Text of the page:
By Bethany Adams, For The Tribune
CENTER POINT– This month, the city of Center Point restarted the controversial traffic safety program that was suspended in 2012. The program, which was originally implemented in 2011, uses a system of cameras in order to combat red light running, stop sign running and speeding within the city. The cameras, supplied by Arizona-based company Redflex, are located at a number of intersections throughout Center Point.
The original program was suspended shortly after it began in response to lawsuits which called the appeals process “unconstitutional.” Confusion surrounding the jurisdiction of Jefferson County courts in dealing with the appeals led city officials to suspend the use of the cameras. In addition, Sheriff Mike Hale pulled deputies from reviewing the footage and ordered them to begin patrolling again.
In 2013, a bill was passed which amended the appeals process and cleared the way for the city to resume using the system. Last year, Center Point created a Public Safety Department which would be responsible for reviewing the footage. The city hired former Fairfield police Officer Antonio Weatherly as director.
According to Mayor Henderson, the cameras were installed in response to a high number of traffic violations within the city which he said put lives in danger. Traffic camera enforcement systems are designed to reduce these instances and improve the safety of the public.
According to Redflex’s Director of Communications, Michael Cavaiola, traffic camera enforcement programs can yield significant results.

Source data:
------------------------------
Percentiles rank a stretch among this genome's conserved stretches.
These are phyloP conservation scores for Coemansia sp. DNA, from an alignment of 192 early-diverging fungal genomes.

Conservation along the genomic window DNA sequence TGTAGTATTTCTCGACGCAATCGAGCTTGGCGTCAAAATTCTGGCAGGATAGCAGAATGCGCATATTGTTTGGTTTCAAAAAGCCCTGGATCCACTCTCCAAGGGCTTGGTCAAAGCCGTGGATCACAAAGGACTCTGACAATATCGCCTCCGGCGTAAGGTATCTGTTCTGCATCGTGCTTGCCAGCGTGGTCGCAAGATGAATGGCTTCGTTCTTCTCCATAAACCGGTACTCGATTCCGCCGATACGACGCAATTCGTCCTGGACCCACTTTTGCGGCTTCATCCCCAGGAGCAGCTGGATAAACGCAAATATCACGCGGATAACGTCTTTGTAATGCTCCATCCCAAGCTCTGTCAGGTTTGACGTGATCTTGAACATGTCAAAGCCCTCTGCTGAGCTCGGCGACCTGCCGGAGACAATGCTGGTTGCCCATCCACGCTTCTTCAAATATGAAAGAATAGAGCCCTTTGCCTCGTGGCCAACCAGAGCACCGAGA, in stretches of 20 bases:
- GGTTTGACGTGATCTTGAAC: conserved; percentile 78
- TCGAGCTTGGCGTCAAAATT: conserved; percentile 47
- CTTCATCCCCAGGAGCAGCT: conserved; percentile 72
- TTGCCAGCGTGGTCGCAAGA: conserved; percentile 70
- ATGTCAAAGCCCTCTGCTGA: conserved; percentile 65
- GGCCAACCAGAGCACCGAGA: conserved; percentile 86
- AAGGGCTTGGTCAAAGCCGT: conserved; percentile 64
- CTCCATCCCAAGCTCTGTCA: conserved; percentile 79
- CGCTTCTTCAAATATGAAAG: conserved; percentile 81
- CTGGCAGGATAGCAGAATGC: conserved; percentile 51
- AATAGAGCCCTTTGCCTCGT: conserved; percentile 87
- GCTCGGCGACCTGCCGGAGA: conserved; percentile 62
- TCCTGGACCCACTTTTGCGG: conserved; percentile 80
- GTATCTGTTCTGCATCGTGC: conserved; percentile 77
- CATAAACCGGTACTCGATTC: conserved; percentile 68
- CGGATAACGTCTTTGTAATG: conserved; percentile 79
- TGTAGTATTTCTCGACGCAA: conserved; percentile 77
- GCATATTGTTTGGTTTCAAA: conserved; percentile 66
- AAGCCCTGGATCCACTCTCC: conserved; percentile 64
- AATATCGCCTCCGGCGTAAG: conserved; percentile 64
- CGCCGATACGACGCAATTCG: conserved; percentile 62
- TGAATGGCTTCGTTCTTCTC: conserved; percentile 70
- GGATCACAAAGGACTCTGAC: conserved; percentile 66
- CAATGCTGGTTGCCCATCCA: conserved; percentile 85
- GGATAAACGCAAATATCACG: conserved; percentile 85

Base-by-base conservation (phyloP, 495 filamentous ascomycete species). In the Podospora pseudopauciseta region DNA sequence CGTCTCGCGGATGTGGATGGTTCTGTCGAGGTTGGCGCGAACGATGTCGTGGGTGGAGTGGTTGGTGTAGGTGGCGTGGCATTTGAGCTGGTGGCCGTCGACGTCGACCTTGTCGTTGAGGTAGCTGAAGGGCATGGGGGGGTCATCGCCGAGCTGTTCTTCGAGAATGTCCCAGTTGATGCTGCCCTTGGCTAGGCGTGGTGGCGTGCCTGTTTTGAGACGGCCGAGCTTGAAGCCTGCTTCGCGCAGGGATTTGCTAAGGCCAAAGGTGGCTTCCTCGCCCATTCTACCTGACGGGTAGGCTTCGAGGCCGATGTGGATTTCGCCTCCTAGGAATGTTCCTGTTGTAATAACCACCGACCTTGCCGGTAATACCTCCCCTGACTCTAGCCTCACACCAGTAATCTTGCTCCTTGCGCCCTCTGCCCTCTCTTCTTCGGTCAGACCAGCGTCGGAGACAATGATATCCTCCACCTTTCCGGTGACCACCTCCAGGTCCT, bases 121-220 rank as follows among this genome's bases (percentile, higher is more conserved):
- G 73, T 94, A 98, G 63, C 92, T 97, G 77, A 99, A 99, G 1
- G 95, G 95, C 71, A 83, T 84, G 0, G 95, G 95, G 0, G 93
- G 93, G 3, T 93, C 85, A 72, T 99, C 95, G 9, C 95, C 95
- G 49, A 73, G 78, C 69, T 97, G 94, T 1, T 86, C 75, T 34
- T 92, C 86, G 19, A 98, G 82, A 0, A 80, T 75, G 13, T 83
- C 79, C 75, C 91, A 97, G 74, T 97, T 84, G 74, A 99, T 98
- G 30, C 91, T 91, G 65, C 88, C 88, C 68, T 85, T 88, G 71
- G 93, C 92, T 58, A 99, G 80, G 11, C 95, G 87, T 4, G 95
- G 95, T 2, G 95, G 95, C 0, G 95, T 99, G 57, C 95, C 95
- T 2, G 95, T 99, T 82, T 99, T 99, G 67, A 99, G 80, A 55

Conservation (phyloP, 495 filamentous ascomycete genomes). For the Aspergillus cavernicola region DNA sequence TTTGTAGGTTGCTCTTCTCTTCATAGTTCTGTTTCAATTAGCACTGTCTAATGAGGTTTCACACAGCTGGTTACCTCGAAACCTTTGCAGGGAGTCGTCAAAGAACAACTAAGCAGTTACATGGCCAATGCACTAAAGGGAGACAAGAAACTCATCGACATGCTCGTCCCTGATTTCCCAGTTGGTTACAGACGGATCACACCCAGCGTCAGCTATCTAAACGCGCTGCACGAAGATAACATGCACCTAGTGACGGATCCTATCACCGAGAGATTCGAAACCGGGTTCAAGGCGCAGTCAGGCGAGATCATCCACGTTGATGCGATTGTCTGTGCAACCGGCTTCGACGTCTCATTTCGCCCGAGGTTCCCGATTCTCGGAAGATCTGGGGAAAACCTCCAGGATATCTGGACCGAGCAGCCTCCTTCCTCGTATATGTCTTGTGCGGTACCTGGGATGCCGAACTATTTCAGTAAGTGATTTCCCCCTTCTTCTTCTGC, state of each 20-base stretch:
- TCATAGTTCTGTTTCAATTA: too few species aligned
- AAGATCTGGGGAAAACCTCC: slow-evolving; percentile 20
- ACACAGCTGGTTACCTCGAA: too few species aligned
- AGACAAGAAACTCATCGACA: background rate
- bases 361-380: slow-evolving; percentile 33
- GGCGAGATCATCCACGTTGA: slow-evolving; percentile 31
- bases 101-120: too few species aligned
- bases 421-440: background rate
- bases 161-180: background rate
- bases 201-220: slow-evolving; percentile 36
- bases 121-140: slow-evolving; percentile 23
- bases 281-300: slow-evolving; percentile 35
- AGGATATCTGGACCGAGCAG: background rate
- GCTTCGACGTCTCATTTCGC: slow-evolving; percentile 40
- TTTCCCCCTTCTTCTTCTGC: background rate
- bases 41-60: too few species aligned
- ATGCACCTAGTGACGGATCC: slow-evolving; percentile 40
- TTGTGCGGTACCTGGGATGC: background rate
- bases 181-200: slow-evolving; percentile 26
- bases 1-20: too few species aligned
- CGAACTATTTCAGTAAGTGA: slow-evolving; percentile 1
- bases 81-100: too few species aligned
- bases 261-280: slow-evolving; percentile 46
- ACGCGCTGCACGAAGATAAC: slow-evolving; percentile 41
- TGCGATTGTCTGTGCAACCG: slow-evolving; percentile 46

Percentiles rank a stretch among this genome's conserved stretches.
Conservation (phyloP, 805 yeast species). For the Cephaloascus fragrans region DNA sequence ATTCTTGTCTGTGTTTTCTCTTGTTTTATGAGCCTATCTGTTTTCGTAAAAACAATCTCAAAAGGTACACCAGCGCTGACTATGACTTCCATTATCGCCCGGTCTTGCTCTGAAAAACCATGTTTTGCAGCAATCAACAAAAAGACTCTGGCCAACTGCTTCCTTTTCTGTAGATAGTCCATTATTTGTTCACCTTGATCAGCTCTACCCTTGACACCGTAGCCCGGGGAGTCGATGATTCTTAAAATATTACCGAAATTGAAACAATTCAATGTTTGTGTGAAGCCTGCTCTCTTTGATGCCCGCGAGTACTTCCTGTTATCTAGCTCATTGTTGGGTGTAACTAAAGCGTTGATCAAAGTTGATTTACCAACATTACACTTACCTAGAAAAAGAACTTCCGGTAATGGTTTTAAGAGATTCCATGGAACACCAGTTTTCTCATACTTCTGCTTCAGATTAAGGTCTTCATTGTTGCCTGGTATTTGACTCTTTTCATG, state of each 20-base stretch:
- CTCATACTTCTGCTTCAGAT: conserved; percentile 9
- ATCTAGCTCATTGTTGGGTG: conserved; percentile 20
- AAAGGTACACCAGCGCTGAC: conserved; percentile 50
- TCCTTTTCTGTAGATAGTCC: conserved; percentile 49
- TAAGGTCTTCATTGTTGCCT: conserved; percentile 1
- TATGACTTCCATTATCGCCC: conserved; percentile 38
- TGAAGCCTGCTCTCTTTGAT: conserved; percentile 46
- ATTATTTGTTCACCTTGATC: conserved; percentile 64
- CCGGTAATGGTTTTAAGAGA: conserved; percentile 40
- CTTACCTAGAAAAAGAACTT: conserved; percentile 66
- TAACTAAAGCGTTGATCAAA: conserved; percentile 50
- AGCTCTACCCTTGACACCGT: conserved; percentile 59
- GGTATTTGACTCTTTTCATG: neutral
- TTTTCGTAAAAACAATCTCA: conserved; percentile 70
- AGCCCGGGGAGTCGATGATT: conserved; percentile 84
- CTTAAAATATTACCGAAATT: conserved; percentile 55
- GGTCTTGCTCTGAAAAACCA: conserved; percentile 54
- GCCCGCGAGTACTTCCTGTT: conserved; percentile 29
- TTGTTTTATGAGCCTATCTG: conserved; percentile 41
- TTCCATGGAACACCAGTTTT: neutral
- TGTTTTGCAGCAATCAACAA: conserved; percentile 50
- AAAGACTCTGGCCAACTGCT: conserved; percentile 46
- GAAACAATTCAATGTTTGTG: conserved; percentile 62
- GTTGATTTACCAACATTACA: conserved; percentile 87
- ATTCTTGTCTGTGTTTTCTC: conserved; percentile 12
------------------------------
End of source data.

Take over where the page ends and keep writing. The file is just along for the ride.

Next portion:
“A recent study from the Insurance Institute for Highway Safety showed that 79 U.S. cities using photo enforcement saved nearly 1,300 lives through 2014,” Cavaiola said in an e-mail. “In cities that turned on red light cameras, there was an average 21 percent drop in fatal red light running crashes, and 14 percent fewer crashes of all types at signalized intersections.”
During the three months in which the cameras were functional in Center Point, Henderson claimed that instances of stop sign running dropped by about 50 percent.
Other studies, however, claim that programs of this nature are not as effective as they appear and, in some cases, can even increase accidents. In 2014, the Chicago Tribune commissioned a study to examine the effectiveness of the city’s red light camera program, which was then the largest system in the country with over 350 cameras. The study found that, while the cameras did decrease angle and turning injury crashes by 15 percent, there was also an “increase of 22 percent in rear-end and injury collisions.”
The study came in the midst of a $2 million bribery scandal surrounding Redflex, who originally held the contract for the system in Chicago. Karen Finley, Redflex’s former CEO, was charged with bribing former city official John Bills in order to secure the contract with the city.
While Center Point’s program will utilize only eight cameras, it drew in an average of $80,000 to $100,000 per month during the time that it was originally active. According to city officials, that money was only used toward public safety.
Despite those numbers, Mayor Henderson said that revenue was not a factor in the decision to install the system.
“We never even discussed how much money we would get when we first contracted with it,” Henderson said. “It was all about people speeding and running stop signs.”
For some community members, the issue of whether or not the program will be beneficial to the city is unclear.
“I’m kind of on the fence about it,” Center Point resident Nora Hargrove said, who believes she was unjustly ticketed by a similar system in another city. “It will make you be more cautious of your driving habits.”
The program is currently in the middle of its month-long warning period which will end on November 1. Issued citations will include the time, date and location of the incident, as well as the information needed to access the footage captured by the camera. Drivers who wish to contest tickets can request an administrative hearing, after which they will be able to appeal to the Jefferson County Circuit Court.